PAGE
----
“Software eats the world” shines from all conference powerpoint presentations, and this statement is more pronounced in the context of open technologies – open source software is what eats the world. A colorful team from Black Duck Software and North Bridge conducted another traditional annual study in April 2016 that included over 1,300 (senior level) respondents. The results showed that 65% of IT organizations actively develop or support open source technologies. There has been a notable shift in the reasons for choosing open source solutions – in 2015, the primary reason for choosing open source was the ability to adapt and flexibility of tools, but in 2016 the focus shifted to avoiding the previously mentioned Vendor-Lock-In situations. Regardless, 90% of respondents implement a variety of open source solutions and believe that open technologies improve efficiency, innovation, and most importantly for this article – cooperation.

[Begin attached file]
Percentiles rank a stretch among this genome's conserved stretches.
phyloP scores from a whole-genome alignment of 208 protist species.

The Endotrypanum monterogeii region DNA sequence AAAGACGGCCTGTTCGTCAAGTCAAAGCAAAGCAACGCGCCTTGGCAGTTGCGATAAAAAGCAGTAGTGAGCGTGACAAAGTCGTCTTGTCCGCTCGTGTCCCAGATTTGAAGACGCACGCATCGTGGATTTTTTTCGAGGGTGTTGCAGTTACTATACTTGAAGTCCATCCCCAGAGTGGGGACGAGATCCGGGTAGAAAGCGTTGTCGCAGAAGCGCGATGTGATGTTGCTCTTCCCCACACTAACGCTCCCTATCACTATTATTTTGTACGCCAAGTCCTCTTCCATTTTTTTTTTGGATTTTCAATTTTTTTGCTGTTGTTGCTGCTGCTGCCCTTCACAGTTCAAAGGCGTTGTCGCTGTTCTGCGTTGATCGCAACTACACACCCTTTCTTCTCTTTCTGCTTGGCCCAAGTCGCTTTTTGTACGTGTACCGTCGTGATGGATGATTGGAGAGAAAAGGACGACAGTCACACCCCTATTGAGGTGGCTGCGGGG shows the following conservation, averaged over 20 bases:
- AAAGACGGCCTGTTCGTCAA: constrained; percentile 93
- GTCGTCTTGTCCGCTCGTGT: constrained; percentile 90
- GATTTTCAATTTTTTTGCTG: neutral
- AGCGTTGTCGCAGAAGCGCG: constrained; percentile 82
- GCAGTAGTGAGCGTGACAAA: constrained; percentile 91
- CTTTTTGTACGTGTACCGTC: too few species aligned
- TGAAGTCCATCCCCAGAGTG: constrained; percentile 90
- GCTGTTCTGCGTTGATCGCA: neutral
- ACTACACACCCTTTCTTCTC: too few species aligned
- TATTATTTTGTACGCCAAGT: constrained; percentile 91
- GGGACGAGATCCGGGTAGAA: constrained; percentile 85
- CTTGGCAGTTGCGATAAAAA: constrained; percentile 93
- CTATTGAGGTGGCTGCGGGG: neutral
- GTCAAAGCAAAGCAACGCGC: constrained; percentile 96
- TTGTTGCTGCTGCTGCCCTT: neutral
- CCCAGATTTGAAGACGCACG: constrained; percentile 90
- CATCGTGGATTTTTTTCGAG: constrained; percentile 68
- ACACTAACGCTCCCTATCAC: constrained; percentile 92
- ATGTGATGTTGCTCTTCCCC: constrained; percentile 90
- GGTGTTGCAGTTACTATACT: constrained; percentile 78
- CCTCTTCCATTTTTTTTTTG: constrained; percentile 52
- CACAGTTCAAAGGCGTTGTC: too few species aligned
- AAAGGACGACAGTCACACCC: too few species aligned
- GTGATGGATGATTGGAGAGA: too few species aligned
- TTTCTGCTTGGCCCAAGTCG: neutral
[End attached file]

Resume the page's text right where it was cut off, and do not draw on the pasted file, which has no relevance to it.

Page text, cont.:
OpenSource projects have 4 basic features that enable such processes (and survey opinions). We will describe the characteristics later in the article, and I hope that you will recognize some of them as desirable behaviors of state institutions themselves. My goal is to show that open source has the necessary logical place in a modern country, basically for the same development foundations:
- Consensus and democracy, not authority